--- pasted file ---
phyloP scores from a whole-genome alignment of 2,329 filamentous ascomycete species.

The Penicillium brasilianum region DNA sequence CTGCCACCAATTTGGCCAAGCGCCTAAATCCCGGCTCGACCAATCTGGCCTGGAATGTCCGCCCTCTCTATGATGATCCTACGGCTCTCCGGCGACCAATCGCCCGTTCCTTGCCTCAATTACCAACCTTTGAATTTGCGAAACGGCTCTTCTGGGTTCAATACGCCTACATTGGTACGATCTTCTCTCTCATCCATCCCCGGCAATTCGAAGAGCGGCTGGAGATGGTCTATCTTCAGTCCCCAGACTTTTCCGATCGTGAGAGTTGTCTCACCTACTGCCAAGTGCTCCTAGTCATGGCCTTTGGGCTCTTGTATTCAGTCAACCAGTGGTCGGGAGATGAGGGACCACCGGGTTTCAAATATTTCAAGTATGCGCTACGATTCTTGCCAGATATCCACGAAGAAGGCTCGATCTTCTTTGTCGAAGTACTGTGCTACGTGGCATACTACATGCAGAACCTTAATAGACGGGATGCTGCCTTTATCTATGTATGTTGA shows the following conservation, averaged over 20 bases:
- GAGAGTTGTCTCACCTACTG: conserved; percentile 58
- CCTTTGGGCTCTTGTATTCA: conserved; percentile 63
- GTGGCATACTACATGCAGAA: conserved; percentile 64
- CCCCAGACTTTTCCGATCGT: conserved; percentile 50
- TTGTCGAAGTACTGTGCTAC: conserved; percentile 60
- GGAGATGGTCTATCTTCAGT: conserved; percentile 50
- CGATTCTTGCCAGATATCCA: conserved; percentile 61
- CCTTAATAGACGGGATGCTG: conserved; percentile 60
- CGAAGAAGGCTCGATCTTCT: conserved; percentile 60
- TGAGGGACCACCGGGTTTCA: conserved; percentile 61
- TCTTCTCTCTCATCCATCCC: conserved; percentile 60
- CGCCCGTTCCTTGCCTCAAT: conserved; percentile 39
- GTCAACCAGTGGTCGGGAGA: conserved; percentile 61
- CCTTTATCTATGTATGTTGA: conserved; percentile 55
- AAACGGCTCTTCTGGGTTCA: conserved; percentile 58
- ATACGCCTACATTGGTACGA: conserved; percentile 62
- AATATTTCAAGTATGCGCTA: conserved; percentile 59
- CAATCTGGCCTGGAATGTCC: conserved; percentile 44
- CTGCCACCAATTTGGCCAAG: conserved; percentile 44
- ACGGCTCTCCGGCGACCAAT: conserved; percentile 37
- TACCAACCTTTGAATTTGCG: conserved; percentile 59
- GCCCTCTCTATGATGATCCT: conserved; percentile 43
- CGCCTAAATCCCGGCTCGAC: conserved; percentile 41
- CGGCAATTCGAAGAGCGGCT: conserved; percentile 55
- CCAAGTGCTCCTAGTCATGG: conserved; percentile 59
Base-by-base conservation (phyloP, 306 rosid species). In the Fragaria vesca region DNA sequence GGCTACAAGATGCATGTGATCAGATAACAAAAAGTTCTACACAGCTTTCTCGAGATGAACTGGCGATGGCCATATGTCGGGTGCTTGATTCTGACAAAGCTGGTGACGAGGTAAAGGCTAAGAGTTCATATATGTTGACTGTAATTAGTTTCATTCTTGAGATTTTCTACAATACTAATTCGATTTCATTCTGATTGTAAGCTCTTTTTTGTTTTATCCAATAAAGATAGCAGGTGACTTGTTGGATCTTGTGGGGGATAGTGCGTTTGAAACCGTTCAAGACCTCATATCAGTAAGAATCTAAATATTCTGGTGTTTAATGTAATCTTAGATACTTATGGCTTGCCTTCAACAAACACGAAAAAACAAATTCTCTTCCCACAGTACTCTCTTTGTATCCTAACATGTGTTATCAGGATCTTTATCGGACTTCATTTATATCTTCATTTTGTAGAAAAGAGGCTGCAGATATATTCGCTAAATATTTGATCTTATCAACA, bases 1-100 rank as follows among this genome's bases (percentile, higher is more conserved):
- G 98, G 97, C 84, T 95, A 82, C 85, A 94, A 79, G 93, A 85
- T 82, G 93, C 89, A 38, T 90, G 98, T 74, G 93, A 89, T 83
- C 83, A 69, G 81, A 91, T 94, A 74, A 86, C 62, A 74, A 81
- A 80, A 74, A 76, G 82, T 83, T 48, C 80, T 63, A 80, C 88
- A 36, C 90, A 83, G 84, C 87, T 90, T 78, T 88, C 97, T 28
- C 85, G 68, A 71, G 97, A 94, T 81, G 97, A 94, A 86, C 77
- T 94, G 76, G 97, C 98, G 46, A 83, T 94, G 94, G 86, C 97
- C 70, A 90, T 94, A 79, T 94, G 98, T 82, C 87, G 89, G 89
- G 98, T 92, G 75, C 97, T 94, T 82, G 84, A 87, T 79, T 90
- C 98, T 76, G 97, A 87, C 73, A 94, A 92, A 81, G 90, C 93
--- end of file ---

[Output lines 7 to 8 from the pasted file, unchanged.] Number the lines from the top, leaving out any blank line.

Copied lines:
- TTGTCGAAGTACTGTGCTAC: conserved; percentile 60
- GGAGATGGTCTATCTTCAGT: conserved; percentile 50